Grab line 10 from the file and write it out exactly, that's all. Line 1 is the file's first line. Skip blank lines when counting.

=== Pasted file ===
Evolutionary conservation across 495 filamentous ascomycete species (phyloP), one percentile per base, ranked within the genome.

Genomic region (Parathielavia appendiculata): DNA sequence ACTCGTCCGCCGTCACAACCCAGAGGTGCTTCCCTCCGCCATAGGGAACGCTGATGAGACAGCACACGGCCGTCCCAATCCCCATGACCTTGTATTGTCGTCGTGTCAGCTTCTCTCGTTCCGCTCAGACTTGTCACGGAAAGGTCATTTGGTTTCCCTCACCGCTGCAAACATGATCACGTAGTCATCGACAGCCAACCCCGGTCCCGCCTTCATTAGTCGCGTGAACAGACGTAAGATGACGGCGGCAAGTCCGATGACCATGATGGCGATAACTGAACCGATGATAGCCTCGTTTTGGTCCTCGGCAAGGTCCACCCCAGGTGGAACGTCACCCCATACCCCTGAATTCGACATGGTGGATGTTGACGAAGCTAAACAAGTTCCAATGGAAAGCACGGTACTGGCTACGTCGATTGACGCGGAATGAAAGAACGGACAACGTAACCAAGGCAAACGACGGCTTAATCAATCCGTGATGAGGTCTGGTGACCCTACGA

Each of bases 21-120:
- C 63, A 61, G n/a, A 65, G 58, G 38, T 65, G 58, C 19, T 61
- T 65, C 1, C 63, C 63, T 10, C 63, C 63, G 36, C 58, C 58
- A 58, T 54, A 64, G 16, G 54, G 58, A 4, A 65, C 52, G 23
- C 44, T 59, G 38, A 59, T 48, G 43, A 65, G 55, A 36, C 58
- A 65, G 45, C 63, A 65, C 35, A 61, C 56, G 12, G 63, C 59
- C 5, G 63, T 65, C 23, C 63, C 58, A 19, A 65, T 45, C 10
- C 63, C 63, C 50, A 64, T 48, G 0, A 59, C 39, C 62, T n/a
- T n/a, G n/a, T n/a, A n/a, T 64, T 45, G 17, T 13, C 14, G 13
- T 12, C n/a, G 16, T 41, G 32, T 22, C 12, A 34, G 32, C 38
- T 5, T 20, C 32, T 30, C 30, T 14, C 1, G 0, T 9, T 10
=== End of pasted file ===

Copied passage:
- C 63, C 63, C 50, A 64, T 48, G 0, A 59, C 39, C 62, T n/a